It is a beginner’s problem to be forced to become competent in different layer’s of a desired ability:

  1. If you want to be a competent knowledge worker you need to master the medium (hopefully, using software like The Archive), the method (hopefully, The Zettelkasten Method) and the knowledge work itself (rhetorics, scientific method, etc.).
  2. If you want to competently deal with fiction, you need to master the medium as well (hopefully, using software like The Archive), the method (hopefully, The Zettelkasten Method) and creating/analysing fiction itself.

Don’t confuse those layers and identify each of your abilities individually.

Second Conclusion: Learn How to Deal With Story First

If you want to make the Zettelkasten Method work for you to understand story, you have to be able to understand story first.

It is similar to learning the handstand: First you learn how to stand on your hands, then you learn how to kick yourself up into the handstand. If you kick yourself on your hands without any handstand ability, you don’t know to which place you need to kick yourself up to.

My personal recommendations to learn story are (affiliate links):

  1. Shawn Coyne (2015): The Story Grid. What Good Editors Know, USA: Black Irish Entertainment LLC.
  2. John Truby (2008): The Anatomy of Story, New York: Farrar, Straus and Giroux.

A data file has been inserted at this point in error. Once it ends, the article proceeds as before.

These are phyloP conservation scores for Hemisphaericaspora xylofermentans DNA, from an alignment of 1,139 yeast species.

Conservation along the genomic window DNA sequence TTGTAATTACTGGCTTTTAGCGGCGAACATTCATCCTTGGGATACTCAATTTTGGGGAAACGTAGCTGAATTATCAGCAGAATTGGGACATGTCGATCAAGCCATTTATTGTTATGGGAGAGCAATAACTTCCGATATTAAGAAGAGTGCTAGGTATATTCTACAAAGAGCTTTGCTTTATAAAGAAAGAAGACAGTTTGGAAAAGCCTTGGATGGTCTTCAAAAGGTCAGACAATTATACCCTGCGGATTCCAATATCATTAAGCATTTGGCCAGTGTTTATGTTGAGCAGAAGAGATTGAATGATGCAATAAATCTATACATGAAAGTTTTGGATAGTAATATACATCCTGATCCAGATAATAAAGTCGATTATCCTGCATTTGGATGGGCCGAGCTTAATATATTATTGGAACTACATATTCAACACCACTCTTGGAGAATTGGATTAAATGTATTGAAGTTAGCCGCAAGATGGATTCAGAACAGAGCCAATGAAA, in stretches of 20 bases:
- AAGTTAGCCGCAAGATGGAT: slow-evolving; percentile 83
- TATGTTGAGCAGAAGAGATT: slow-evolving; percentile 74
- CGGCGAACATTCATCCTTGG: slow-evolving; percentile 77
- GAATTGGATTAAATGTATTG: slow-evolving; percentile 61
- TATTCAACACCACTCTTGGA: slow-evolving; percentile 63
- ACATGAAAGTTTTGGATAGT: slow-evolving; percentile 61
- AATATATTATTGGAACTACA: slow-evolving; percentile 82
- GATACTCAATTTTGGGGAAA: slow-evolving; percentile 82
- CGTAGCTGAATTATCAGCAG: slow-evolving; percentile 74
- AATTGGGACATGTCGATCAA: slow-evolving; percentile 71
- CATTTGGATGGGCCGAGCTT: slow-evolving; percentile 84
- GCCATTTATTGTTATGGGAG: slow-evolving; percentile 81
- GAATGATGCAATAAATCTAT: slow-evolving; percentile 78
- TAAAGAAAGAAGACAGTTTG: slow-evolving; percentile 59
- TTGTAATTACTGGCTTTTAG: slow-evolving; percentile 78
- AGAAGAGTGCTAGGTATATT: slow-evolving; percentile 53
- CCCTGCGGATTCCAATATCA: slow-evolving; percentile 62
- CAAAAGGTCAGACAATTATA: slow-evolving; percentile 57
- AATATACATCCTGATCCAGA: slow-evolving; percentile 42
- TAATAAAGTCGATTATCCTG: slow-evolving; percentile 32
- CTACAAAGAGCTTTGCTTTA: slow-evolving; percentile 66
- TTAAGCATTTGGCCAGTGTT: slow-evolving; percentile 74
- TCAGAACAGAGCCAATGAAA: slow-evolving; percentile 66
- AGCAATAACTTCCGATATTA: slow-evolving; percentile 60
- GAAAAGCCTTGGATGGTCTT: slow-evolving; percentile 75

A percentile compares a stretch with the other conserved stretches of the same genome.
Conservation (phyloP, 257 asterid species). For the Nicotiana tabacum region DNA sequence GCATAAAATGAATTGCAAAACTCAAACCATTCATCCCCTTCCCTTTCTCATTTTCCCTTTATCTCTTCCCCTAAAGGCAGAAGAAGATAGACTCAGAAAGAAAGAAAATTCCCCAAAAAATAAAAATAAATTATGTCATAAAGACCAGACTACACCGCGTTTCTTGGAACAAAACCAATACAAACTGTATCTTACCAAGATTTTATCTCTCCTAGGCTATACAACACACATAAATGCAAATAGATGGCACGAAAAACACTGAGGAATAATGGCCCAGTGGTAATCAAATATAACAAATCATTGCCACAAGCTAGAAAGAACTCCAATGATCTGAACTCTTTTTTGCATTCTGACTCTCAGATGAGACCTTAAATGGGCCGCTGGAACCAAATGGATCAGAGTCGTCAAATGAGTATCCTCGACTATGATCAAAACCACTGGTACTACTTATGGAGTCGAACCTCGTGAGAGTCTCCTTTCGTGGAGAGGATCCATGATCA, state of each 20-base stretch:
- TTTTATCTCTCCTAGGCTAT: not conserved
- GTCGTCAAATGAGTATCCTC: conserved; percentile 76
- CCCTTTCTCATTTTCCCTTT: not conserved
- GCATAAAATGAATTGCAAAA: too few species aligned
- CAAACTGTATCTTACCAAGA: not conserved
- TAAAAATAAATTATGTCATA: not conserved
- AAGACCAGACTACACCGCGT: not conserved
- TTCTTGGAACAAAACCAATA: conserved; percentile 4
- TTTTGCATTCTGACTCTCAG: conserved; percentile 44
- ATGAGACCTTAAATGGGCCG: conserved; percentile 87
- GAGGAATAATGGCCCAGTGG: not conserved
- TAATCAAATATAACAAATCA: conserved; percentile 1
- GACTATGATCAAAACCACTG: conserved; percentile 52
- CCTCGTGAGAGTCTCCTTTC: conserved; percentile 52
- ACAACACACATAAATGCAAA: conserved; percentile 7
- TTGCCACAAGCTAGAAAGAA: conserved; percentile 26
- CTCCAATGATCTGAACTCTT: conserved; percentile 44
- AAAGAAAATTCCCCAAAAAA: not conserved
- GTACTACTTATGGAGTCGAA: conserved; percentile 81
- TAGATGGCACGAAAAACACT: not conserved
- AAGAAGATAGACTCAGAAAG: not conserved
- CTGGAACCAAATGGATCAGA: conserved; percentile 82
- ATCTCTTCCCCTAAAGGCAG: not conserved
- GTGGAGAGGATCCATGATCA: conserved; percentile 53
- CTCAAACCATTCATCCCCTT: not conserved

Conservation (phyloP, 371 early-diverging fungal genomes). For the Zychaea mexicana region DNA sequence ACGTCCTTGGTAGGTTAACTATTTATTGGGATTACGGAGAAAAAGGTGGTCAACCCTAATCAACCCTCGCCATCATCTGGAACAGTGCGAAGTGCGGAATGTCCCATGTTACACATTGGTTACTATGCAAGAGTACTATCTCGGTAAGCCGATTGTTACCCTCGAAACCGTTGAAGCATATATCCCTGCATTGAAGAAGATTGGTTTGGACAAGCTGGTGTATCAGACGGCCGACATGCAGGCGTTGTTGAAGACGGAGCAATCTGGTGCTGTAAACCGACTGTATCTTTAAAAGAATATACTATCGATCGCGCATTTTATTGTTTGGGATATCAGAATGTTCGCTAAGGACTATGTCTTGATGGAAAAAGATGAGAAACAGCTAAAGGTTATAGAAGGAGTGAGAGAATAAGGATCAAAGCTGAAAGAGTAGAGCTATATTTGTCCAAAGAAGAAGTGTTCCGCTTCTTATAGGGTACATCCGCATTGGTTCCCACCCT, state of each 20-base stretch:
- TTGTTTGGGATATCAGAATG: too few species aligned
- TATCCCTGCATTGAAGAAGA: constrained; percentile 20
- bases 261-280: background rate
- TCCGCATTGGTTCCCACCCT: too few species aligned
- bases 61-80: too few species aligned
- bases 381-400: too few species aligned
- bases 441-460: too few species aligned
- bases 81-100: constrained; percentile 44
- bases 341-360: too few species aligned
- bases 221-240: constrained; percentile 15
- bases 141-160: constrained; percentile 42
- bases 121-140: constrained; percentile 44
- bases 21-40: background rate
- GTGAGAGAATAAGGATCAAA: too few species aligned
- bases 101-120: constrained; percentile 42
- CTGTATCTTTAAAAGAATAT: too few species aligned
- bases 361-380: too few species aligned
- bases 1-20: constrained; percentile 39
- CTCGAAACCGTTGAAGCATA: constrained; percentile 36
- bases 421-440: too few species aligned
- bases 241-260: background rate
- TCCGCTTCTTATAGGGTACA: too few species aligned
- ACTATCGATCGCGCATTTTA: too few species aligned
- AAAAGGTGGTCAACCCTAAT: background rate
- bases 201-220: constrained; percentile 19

3. Christopher Booker (2004): The Seven Basic Plots. Why we tell stories, Croydon: Bloomsbury.

So if you understand how story works, you have the first part down. The second part is to learn the basics of the Zettelkasten Method. The third step is to make your tools of thought work within the Zettelkasten Method’s framework. This will be the topic of the next installment in this series.

Do you want me to assist you with using the Zettelkasten Method? I offer 1-on-1 coaching.

Christian’s Comment: I have (had?) no clue about storytelling :) Getting to know that there’s elements to hunt for and extract is a relief. I have yet to practice looking for “symbols” and “character elements” in books, but I recall that it took some time when I started out with non-fiction note-taking and processing as well. I believe that back then it helped to put marks in the margins to get into the groove, like “A” for argument, “M” for model, etc. even though now a general purpose dot suffices – so maybe I’ll have to start again with these newbie techniques for this new set of elements. Just wanted to share this in case you have a hard time memorizing and identifying what to hunt for.

  1. Shawn Coyne (2015): The Story Grid. What Good Editors Know, USA: Black Irish Entertainment LLC, p 195. 

  2. Shawn Coyne (2015): The Story Grid. What Good Editors Know, USA: Black Irish Entertainment LLC, pp 120-4. 

  3. Joseph Campbell (2008): The Hero With a Thousand Faces, Canada: New World Library, p 91. 

  4. John Truby (2008): The Anatomy of Story, New York: Farrar, Straus and Giroux, p 40. 

  5. Ronald B. Tobias (2011): 20 Masterplots. And How to Build Them, Writer’s Digest Books, p 40.